I had a german who wanted to buy some land here and grow bio fruit , as far as i was concerned it was an ideal place he had a lovely stream that came from a spring on the mountains not 2 miles up the road, so the water to wash the veg would be free. AHHH no! says he cant use that water it has to be tap water by law (with all the crap included) what a con , what could be purer fresh mountain spring or the crap that comes the taps?

And as Maz points out they are still grown in the polluted water that falls when it rains

Hey polluted or not we have survived an eon on the crap that is sold as vegetables at the supermarkets and not suffered if you want to pay 40% more for your veg ok by me , I cant afford it. and cant see the point much as I cant see the sense in being a veggie

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post #11 of 15 (permalink) Old 25th March 2011, 12:49 PM
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Not sure about the organic thing nowadays, having tried to go as pesticide free as possible last year and losing nearly all my brassicas, this year it will be all out chemical warfare on the creepy crawlies.

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post #12 of 15 (permalink) Old 25th March 2011, 04:39 PM
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Not sure about the organic thing nowadays, having tried to go as pesticide free as possible last year and losing nearly all my brassicas, this year it will be all out chemical warfare on the creepy crawlies.
Check out companion planting, using plants as the pest controllers. Basil with tomato's will stop most things except caterpillars (so I found out the hard way) and pymethrin daisies will stop a lot of winged bugs.

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post #13 of 15 (permalink) Old 25th March 2011, 06:50 PM
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I just hope no one is being supplied any vege from the fall out area around Fukushima, it won't be long until the greens glow that way in the dark around there.

Personally I never saw any reason to go the organic way, that is until I saw the amazing health that my 80 yr old mother is in.
She's one of 6 children, and the only one without major health issues (cancer, atheritis, dimensia etc).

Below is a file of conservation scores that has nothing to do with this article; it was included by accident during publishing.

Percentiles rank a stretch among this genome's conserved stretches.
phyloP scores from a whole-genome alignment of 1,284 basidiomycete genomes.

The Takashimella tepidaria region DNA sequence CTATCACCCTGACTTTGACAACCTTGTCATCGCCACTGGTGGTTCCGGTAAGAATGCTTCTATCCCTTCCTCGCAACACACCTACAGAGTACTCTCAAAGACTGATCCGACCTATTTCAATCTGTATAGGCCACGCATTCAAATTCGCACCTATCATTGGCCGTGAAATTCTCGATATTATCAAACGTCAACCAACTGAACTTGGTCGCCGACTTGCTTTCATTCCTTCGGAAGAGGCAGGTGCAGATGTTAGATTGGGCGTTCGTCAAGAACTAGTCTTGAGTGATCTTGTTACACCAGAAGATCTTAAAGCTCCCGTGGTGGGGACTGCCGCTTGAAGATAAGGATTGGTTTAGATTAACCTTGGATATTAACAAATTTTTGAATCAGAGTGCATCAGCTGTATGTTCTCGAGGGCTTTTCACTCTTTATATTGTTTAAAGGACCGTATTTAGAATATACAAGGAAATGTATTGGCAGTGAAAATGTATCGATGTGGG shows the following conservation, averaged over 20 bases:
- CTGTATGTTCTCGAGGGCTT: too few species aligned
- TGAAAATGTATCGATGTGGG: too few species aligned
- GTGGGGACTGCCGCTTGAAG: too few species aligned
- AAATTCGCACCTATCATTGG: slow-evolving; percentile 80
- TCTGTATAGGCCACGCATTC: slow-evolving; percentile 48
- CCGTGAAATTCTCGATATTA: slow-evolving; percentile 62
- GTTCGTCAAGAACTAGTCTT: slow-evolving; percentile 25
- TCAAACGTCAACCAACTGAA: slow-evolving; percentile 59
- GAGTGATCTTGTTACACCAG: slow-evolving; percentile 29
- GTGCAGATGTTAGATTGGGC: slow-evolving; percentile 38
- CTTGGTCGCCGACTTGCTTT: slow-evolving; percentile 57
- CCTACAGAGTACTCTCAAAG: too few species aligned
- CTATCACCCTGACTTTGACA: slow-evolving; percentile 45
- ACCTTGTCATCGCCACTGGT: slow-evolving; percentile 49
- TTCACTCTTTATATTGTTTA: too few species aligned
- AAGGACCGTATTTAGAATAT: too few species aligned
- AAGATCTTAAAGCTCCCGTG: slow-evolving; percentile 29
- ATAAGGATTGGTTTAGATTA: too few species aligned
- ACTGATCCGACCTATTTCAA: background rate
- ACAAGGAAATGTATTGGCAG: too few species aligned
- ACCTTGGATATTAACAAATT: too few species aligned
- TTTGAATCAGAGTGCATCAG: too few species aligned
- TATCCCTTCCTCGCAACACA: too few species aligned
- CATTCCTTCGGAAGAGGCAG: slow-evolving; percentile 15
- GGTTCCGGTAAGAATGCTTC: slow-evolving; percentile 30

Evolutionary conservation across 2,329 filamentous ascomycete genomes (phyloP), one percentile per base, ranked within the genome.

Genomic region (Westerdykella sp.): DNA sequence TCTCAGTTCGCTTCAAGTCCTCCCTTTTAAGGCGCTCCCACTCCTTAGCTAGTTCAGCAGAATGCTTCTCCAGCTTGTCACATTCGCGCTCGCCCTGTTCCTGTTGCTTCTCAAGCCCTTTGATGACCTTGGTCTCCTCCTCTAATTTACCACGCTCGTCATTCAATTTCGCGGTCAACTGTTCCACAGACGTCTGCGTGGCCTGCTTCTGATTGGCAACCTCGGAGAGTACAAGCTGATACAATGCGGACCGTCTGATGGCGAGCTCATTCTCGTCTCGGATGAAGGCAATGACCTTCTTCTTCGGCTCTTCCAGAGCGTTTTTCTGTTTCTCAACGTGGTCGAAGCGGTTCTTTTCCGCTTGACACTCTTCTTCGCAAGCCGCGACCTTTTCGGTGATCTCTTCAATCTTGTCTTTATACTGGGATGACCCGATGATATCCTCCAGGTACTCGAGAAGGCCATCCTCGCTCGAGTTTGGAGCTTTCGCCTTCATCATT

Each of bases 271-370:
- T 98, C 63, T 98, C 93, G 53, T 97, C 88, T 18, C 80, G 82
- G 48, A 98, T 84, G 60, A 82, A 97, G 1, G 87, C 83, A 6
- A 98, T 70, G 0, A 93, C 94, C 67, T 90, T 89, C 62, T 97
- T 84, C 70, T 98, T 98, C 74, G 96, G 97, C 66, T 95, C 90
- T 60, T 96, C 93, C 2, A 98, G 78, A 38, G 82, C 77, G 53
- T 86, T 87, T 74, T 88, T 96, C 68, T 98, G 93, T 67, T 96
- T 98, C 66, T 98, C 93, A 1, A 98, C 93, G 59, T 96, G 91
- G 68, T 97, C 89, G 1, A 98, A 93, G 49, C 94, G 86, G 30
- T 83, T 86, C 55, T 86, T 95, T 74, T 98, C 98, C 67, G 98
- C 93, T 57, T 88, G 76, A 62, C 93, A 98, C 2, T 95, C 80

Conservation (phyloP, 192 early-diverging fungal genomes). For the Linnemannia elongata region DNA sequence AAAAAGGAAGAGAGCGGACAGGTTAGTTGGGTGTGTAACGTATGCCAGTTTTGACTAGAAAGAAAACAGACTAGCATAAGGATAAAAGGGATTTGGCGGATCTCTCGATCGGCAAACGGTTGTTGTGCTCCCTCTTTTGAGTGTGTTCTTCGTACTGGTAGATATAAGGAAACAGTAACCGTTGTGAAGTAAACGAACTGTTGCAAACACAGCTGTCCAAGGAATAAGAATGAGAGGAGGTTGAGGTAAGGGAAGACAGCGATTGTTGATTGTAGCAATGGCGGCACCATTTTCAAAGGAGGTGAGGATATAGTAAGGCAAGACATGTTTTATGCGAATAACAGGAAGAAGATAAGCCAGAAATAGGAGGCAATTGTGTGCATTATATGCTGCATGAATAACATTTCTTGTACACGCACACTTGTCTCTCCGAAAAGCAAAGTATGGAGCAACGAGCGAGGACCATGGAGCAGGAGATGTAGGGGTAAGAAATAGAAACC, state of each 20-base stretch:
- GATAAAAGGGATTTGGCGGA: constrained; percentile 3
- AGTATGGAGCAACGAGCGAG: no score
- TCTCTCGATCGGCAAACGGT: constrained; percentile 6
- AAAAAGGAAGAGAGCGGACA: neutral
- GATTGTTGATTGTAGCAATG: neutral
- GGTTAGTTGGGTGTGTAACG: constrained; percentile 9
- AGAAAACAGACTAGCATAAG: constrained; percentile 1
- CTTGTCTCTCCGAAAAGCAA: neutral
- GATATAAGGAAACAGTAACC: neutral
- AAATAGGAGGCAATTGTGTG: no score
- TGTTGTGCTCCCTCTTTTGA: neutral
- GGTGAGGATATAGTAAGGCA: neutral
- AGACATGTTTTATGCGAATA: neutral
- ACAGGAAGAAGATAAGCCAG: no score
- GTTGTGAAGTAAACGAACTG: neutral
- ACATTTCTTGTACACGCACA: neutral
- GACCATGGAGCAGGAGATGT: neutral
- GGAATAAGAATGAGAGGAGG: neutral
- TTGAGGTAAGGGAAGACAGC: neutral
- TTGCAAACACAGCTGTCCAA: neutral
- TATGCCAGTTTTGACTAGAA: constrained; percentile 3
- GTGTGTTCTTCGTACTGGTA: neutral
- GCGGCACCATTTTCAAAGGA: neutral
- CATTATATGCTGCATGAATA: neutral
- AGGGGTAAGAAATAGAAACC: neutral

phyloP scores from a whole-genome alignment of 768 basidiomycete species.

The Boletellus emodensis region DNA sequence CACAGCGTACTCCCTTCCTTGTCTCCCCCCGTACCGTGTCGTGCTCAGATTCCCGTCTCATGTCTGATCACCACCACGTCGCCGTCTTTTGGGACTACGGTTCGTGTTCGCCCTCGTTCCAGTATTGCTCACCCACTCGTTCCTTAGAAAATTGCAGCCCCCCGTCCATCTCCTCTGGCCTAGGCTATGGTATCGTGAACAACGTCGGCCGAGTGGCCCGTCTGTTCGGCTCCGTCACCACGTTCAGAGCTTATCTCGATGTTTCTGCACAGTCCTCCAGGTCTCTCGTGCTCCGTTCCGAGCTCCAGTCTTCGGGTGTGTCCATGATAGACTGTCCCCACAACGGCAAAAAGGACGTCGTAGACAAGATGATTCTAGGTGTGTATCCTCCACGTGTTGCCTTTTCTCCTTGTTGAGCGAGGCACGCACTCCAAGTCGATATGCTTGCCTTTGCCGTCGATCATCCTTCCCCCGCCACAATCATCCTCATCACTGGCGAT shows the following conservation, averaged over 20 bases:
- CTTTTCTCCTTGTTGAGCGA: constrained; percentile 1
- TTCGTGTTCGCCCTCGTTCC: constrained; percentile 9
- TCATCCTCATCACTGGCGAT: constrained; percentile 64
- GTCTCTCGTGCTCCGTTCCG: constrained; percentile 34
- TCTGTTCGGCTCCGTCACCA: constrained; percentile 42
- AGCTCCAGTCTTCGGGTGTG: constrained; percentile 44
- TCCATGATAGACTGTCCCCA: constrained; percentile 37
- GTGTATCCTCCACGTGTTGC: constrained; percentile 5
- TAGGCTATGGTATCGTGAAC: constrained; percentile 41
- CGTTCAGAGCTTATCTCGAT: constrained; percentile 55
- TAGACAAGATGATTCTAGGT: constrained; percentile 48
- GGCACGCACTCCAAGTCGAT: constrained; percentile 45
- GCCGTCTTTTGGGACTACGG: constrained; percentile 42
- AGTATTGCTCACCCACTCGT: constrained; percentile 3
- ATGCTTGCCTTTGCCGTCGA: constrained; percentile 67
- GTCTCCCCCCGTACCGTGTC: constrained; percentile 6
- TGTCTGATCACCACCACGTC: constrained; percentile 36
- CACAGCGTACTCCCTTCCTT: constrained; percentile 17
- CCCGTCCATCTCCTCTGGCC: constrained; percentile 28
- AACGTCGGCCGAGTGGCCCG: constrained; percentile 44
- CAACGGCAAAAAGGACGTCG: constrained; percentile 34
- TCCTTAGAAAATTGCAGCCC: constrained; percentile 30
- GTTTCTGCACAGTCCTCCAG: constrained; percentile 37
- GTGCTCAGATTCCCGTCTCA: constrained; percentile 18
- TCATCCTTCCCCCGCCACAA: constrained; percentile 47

She started looking after herself about 30 years ago when she got M.E., and quickly figured out that the best way to look after your body is from the inside out. So all pesticides were removed from the property, and due to the lack of avalibility of anything organic back then, she planted out her own garden. She also supliments her food with vitamins and minerals, and the results are amazing.
She came up for a weeks holiday at Christmas and had more energy than either my wife or myself - it was a bit embarrasing to say the least.

Quote:
Check out companion planting, using plants as the pest controllers. Basil with tomato's will stop most things except caterpillars (so I found out the hard way) and pymethrin daisies will stop a lot of winged bugs.
100% agree HQ, it also helps to have a live in fanatical gardener

If any of you knew me, you'd know the only pure thing I've ever put in my body is Jim Beam (necter of the gods, won't cure anything, but after a while you won't give a dam), but I've lost 5kg just from eating in a healthy manner - and it tastes good too.

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post #14 of 15 (permalink) Old 27th March 2011, 12:58 PM
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My wife has just spent £70 on two little trees and a few plants for the garden and we can't even eat them.





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post #15 of 15 (permalink) Old 29th July 2019, 09:57 AM
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may be this website will be helpful